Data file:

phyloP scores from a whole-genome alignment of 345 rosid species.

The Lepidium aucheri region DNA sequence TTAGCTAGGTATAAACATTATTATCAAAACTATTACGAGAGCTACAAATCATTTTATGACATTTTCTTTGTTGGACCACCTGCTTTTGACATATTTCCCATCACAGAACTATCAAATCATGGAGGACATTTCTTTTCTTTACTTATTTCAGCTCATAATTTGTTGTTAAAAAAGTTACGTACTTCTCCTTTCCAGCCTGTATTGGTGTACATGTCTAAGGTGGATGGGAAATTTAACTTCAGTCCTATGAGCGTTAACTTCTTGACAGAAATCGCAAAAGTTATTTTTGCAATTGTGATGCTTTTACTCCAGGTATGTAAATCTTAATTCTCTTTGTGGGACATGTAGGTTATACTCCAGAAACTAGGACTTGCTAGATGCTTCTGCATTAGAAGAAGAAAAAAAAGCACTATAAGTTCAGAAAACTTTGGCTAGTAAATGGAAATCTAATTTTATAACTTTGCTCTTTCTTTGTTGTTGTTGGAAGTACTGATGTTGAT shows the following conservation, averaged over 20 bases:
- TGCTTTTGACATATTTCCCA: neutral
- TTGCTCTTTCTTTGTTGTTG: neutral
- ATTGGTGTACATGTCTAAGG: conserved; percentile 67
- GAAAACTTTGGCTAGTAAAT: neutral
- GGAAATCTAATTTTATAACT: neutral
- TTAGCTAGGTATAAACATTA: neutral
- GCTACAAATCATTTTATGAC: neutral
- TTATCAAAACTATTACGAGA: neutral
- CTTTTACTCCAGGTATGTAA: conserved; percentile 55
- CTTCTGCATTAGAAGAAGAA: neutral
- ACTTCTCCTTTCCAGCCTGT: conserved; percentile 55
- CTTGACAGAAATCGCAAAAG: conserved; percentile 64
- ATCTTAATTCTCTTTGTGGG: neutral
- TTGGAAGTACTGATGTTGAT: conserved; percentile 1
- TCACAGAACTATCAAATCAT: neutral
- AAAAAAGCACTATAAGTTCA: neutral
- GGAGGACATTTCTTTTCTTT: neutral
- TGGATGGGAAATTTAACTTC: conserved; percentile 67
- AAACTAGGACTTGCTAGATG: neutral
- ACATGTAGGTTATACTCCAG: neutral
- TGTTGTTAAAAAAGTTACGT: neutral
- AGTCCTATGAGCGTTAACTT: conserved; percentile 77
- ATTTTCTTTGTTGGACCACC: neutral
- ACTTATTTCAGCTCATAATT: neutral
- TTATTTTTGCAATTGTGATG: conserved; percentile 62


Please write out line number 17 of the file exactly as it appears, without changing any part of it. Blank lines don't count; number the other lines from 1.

- TCACAGAACTATCAAATCAT: neutral